Your Glasses Prescription Explained

Glasses Prescription Explained

Picture the scene; you’ve just been to visit the optician to have your eyes tested. All is well as the optician examines your eyes, checking all is well in the optical department. Once you’ve been given the once over, you’re handed a prescription and sent on your way. But what do the numbers on your prescription actually mean?

Being Handed Your Prescription – Things to Consider

Firstly, before we delve into the detail, there is one important thing you need to remember. You are entitled to a free copy of your prescription. Most opticians will hand this over once your examination is complete, but there may be those who are less willing to comply. You should never be refused a prescription, nor should you have to pay extra to receive one.

Secondly, you don’t have to buy prescription men’s or women’s glasses from the optician who dispensed your prescription. You may opt to purchase your frames and/or lenses elsewhere. This will allow you to choose from a much wider range of colours, shapes and styles, including rectangular, round or aviator glasses.

Understanding the Numbers on Your Prescription

To the untrained eye, a prescription is just a series of random numbers. The key is understanding what these numbers mean so that you can request the correct lenses when buying online.

Entering the numbers is super-simple. It’s basically a case of entering each number into the corresponding box on the web page.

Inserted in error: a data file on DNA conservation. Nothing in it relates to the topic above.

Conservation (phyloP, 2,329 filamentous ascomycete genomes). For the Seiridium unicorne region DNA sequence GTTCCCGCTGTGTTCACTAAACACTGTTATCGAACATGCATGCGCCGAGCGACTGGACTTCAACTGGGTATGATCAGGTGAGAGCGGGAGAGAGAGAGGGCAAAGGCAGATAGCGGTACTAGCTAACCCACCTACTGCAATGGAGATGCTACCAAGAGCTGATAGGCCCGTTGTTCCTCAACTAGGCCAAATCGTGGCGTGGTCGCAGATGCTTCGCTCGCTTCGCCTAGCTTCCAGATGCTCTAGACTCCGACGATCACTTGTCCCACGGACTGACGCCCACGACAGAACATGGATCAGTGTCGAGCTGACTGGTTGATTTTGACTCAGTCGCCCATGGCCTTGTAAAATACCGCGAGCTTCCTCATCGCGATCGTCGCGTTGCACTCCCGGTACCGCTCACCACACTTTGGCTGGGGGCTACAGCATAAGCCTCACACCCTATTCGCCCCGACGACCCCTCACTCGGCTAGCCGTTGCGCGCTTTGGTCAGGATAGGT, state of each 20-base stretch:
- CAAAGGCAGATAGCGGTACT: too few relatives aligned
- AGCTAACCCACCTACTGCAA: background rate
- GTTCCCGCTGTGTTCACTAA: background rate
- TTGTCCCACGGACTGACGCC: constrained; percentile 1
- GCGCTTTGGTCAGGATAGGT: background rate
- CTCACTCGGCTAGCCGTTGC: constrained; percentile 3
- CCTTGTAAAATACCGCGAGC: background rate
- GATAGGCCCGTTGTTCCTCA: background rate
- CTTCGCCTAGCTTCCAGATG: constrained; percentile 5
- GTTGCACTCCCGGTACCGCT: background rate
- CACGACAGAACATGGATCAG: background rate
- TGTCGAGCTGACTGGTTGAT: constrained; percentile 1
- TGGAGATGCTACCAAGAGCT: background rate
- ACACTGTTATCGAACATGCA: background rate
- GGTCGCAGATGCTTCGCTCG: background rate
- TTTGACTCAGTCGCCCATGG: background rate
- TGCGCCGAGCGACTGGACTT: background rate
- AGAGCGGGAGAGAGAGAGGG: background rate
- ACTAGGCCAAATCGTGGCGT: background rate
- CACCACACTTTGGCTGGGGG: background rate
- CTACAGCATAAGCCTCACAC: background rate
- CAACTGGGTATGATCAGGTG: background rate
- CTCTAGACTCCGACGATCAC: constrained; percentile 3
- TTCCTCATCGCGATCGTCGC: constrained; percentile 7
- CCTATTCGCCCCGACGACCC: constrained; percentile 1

If you find that you have too many (or too few) digits for the number of boxes shown, take a moment to review the information below or check your prescription for errors. Bear in mind, some of the numbers listed on your prescription might not be needed.

Your Prescription – The Basics

An eye prescription is basically a series of numbers for your right eye and your left eye. There are indicated by ‘R’ and ‘L’.

The unit of measurement for lenses is dioptres and all numbers are written in increments of 0.25.

Occasionally the Latin terminology will be used for the right and left eyes:

  • OS – (Oculus Sinister) for the left eye
  • OD – (Oculus Dextrous) for the right eye

Explaining Prescription Terminology

Struggling with the terminology printed on your prescription? Here’s a handy breakdown that should clear things up.

SPH – (Sphere):

This box will contain a ‘+’ or ‘– ‘symbol before the number.

The + indicates that you are long-sighted, while the – indicates that you are short-sighted.

The number refers to the power of the lens. The higher the number, the stronger the prescription lens needs to be.

CYL – (Cylinder):

This refers to a condition called an ‘astigmatism’. This is caused by an irregular (often rugby ball-shaped) cornea. The higher the number, the more irregular the shape of your eye. If you have perfectly rounded eyes, this box will be left blank.


The axis is the number which relates to astigmatism. This will be a number between one and 180 degrees and determines how much correction is required.


This indicates that there is a muscle imbalance between your eyes, suggesting that they do not work in tandem with one another.  This number – the prism correction – will correct the imbalance and prevent double vision from occurring.


Relating to the prism, this indicates the position of the lens.


If you require a reading addition, you’ll need to include this number, as ‘add’ means reading addition. This number is usually more prominent on the prescriptions of those over the age of 45, as the eyes lose their ability to focus correctly as we age.

If you have an ‘add’ number, it means that you will require two types of lenses – for distance and for reading.